By Joseph S. Bermudez Jr.
23 January 2017
North Korea has recently threatened to conduct its first test of an intercontinental ballistic missile (ICBM). Last week, media reports even cited “unnamed” South Korean officials stating a test of a previously unknown 2-stage ICBM “may be imminent.” While the North’s ability to produce a 2-stage ICBM is questionable and validity of these reports remains to be verified, they have heightened concerns as to when Pyongyang may decide test launch an ICBM.
One of the possible locations for an ICBM test is the Kalma Ballistic Missile Test Site located on the shores of the East Sea adjacent to the Kalma International Airport. Opened around May-June 2016, the test site consists of a single 24-meter-by-17-meter concrete-paved launch position surrounded by a sand berm, grading for a second firing position and graded access roads. It is supported by several components of the Kalma International Airport including a pull-through hangar for pre-launch preparations, two observation and support buildings and a paved parking lot. It is probable that the airport’s radars are used to support ballistic missile tests by both tracking missile flights and ensuring that the East Sea airspace is clear of traffic.
Figure 1. Ballistic missile launch positions near the Kalma International Airport.
Kalma was used in 2016 to flight test the “Hwasong-10” (KN-07/Musudan) intermediate range ballistic missile (IRBM) on at least four occasions. But the site is also is capable of launching an ICBM from a transporter-erector-launcher (TEL). Moreover, Kalma might be a logical choice since it: 1) has been designed and previously used to test Musdan IRBMs, also a road-mobile missile like the new North Korean ICBMs; 2) can easily be supported by the infrastructure of the Kalma International Airport; and 3) like previous failed Musudan tests, a catastrophic failure of an ICBM would not impact North Korean soil.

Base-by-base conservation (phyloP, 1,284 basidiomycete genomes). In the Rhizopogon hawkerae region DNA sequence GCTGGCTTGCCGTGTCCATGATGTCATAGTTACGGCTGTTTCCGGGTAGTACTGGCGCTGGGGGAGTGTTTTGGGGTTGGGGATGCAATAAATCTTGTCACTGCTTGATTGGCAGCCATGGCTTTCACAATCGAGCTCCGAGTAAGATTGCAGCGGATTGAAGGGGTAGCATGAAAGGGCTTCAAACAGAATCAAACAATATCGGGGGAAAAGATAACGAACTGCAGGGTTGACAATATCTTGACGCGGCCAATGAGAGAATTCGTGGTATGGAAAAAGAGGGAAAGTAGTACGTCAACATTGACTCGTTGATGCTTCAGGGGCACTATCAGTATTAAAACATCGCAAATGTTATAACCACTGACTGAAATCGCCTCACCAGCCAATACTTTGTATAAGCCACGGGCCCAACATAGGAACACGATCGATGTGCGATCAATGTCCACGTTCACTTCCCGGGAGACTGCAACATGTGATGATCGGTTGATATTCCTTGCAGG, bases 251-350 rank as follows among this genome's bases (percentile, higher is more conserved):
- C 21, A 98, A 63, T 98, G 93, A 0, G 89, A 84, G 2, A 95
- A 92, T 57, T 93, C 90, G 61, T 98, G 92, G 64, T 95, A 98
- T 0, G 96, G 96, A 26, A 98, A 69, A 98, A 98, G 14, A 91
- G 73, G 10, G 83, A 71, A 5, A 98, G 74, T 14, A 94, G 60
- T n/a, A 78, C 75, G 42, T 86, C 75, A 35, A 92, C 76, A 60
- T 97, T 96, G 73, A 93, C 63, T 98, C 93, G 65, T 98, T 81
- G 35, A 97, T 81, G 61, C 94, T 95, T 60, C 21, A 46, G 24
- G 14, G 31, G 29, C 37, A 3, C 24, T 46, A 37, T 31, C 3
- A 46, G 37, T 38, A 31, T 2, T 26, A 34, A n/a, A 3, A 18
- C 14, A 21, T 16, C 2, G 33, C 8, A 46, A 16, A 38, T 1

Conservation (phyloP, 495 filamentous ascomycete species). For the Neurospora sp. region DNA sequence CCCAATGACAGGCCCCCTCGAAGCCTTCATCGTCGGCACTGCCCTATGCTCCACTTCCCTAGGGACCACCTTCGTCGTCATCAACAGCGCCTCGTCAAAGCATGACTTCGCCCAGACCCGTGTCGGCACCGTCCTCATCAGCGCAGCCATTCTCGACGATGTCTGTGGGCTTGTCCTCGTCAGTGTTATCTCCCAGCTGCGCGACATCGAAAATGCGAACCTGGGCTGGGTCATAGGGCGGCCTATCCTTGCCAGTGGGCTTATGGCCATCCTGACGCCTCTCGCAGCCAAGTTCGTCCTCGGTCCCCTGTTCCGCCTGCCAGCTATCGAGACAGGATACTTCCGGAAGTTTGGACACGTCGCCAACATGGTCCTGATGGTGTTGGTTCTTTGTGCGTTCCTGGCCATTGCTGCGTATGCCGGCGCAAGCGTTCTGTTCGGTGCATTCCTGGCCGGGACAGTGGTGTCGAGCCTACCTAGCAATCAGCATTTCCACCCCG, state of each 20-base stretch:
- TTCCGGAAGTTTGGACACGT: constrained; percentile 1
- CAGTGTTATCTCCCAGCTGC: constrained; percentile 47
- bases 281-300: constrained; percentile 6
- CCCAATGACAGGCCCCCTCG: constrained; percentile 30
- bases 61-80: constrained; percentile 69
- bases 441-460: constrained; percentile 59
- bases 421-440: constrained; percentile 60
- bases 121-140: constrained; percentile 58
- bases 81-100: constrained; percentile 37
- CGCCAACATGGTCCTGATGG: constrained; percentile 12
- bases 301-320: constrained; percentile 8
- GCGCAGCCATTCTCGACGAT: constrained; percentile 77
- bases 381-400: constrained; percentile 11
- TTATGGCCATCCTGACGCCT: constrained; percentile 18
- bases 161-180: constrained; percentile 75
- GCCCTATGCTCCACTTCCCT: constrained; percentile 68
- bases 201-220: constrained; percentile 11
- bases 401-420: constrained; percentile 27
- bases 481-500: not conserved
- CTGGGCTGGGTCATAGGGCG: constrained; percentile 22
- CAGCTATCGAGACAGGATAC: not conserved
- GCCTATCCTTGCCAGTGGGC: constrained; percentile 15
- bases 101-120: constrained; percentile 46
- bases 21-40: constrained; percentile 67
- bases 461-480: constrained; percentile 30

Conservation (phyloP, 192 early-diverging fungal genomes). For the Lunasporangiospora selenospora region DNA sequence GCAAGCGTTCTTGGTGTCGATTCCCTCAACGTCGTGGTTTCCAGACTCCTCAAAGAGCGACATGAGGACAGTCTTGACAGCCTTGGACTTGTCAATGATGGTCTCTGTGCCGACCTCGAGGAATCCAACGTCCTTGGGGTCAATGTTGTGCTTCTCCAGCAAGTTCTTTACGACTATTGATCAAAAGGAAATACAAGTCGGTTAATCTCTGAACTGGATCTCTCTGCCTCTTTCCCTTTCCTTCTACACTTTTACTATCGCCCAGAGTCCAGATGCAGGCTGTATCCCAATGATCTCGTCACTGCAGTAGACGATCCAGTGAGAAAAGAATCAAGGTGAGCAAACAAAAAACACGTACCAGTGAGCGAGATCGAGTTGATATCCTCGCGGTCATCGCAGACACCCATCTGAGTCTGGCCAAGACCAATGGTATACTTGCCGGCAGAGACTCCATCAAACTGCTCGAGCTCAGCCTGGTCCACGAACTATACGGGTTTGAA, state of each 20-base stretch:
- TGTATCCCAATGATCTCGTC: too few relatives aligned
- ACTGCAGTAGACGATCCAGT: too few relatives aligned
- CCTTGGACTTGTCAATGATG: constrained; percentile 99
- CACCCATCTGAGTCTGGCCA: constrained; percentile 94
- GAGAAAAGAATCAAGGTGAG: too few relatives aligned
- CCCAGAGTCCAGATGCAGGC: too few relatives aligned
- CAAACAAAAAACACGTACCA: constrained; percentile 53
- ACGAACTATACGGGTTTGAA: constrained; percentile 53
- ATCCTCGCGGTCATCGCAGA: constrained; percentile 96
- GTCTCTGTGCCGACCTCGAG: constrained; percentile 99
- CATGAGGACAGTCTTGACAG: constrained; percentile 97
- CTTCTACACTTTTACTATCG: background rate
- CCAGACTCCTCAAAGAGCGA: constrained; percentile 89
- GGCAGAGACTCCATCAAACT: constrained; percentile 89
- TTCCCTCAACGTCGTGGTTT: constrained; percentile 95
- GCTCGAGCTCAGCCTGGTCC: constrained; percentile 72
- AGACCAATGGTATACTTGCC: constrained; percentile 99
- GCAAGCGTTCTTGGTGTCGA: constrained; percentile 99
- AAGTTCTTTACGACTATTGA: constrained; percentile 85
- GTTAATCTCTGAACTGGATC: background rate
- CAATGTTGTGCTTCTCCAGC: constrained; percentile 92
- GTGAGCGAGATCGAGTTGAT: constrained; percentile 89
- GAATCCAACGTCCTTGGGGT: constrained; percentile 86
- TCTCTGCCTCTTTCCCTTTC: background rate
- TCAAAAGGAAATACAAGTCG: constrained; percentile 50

In addition, recent commercial satellite imagery indicates that Pyongyang has made a number of improvements at the site suggesting that it could support an ICBM launch if the North decides to go ahead. During the past three months, several of the access roads have been re-graded and laid with gravel, suggesting preparation to handle missiles heavier than the Musudan IRBM like an ICBM. Second, a small 11-meter-by-11-meter pad has been graded and gravel laid. Third, the second launch position appears to have been regraded—although it remains unpaved—which when complete, would allow for simultaneous launches of ballistic missiles. Finally, new ground scarring a short distance from the firing positions suggests the intention to install two telemetry or camera positions, perhaps for monitoring a long-range missile test.
Figure 2. Upgrades underway at the Kalma Ballistic Missile Test Site.
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Figure 3. Layout of the ballistic missile TEL firing position.
Pre-dating its role in the North’s ballistic missile program, the Kalma Peninsula has long been used by the Korean People’s Army to conduct large-scale artillery live-firing exercises, the most recent of which took place during December 2016.
 For example, see: “N.K. Repeats Threat to Launch ICBM As Trump Is Set to Take Office This Week,” Yonhap, January 18, 2017; “North Korea May Test-Launch ICBM Soon,” Reuters, January 18, 2017; and “N. Korea Has Likely Built 2 ICBMs, Placed Them on Mobile Launchers,” Yonhap, January 19, 2017.
 The Kalma International Airport was formerly the Wonsan Airbase.
 “Kim Jong Un Guides Intensive Striking Drill of KPA Artillery Units on Front,” Rodong Sinmun, December 2, 2016.